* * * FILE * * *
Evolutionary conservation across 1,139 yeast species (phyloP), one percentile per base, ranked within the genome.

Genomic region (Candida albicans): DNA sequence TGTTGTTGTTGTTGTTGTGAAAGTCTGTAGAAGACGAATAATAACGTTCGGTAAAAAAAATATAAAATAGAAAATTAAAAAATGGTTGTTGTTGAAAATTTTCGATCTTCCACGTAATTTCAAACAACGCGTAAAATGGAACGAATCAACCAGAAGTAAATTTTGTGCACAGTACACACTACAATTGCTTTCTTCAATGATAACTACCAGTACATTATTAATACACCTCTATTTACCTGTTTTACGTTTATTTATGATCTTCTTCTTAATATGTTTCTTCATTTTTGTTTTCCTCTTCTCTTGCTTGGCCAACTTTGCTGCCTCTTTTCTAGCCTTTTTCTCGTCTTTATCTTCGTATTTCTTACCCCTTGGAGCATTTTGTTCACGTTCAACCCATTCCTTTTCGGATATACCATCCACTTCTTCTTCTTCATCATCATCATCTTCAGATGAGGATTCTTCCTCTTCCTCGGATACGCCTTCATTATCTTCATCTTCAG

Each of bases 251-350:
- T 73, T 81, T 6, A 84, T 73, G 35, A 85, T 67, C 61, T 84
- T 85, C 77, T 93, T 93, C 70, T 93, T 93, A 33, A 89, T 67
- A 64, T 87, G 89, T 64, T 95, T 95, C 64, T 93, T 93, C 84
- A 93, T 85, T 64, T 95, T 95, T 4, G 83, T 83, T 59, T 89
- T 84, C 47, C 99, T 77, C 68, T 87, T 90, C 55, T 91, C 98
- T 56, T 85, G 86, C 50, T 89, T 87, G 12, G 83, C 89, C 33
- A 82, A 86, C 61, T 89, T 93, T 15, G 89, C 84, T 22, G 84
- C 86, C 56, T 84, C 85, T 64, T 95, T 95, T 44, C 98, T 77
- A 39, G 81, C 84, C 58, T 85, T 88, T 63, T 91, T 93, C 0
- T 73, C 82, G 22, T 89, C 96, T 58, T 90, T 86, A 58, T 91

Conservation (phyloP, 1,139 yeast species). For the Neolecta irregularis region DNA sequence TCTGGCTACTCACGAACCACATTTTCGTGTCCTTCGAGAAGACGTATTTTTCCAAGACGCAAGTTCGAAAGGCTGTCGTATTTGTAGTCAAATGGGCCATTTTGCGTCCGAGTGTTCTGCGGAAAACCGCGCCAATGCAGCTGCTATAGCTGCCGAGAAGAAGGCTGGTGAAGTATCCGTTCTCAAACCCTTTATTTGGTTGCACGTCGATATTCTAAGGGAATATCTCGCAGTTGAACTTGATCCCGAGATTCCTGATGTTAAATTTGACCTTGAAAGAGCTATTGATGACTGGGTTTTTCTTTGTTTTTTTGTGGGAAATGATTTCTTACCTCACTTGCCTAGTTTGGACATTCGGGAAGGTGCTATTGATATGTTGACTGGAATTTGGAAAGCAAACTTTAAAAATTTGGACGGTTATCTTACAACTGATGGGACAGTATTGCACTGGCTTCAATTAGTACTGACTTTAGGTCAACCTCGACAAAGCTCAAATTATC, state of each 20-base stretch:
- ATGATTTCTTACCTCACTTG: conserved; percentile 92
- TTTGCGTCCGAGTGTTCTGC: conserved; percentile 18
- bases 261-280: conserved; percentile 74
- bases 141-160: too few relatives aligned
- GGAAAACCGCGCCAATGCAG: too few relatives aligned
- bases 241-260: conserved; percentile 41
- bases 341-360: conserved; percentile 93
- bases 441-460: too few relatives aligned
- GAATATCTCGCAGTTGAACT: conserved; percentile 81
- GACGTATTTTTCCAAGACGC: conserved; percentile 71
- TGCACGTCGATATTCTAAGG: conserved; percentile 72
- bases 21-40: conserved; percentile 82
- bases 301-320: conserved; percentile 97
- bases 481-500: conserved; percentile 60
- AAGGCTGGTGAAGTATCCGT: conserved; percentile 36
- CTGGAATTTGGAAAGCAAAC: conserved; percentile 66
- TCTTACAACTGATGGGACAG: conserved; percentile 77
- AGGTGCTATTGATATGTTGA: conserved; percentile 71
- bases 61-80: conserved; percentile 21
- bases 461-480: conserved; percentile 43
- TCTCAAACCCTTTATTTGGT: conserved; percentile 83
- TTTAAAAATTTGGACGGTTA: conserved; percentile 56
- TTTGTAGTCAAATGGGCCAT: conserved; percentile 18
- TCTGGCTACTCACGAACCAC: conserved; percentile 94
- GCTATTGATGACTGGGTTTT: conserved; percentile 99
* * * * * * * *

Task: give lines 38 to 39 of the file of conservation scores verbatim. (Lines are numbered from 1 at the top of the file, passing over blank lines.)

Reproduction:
- TCTGGCTACTCACGAACCAC: conserved; percentile 94
- GCTATTGATGACTGGGTTTT: conserved; percentile 99